When investigating why the adults surveyed accepted misinformation about COVID-19, the researchers found credence in medical misinformation primarily depended on how people deal with new evidence.

We found that people who do not fall for COVID-19 misinformation have two qualities in common: they are curious, and they do not cling to their views.

Participants were asked whether they liked to learn new things, whether they thought it was important to know why things happen, whether they preferred to hear both sides of a debate, whether they were aware that they don’t already know everything about certain issues, and whether they therefore relied on experts such as doctors.

“We found that people who do not fall for COVID-19 misinformation have two qualities in common: they are curious, and they do not cling to their views,” Alfano says.

“Instead, they keep an open mind and change their views when they encounter evidence from trustworthy sources that contradicts what they previously believed.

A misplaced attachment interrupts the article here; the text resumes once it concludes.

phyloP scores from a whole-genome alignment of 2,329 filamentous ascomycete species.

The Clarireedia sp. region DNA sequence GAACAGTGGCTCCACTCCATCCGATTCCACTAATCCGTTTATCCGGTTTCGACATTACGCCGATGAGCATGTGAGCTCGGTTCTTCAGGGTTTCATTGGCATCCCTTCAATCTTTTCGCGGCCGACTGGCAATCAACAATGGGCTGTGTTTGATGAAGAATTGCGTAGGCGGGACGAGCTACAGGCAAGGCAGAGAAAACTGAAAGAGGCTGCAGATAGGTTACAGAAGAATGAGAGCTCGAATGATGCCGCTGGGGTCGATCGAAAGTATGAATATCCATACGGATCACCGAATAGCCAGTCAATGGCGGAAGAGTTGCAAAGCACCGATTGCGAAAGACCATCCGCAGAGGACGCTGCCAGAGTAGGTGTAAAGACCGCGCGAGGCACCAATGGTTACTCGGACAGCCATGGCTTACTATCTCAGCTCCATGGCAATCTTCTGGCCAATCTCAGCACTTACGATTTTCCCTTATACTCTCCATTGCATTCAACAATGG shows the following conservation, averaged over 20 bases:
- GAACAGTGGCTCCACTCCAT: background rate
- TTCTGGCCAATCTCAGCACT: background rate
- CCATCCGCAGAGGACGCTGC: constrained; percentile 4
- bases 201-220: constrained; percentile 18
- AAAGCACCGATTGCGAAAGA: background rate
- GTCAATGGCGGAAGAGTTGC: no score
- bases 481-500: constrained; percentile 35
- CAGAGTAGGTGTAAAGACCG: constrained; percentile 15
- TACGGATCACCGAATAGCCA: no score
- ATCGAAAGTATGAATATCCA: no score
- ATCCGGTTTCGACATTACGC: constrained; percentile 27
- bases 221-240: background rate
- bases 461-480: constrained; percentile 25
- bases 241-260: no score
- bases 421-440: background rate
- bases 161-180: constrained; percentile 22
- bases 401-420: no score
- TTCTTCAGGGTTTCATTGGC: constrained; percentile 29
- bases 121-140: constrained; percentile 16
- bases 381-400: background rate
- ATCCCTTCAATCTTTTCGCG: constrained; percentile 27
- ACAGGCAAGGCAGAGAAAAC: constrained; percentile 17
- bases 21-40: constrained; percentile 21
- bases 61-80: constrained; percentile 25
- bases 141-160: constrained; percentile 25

“A much larger group of people are curious, but they are not particularly interested in ascertaining the trustworthiness of their sources. And that’s where the danger lies, because it is precisely people with this profile who tend to believe COVID-19 myths. Their curiosity leads them to collect lots of information about the pandemic, but they neglect to ask which sources they should trust.”

Experts must demonstrate independence

There is a lesson here for policymakers, the researchers warn. Public health experts must demonstrate trustworthiness, with our medical institutions also taking steps to ensure they are seen as independent and shielded from political influence.

Some governments have done a better job of ensuring such independence than others, says Alfano, with notable failures in the United States and the United Kingdom, among others.

If even the most curious and open-minded citizens have reason to distrust the experts, the ongoing pandemic may continue to rage indefinitely as artificial herd immunity remains out of reach.

“We need to focus on proving our experts are trustworthy because once people have lost trust it’s almost impossible to persuade them of anything,” Alfano says.

Professor of Philosophy Mark Alfano

Dr Mark Alfano (pictured) is Associate Professor in the Department of Philosophy at Macquarie University.

/Public Release. This material comes from the originating organization and may be of a point-in-time nature, edited for clarity, style and length. View in full here.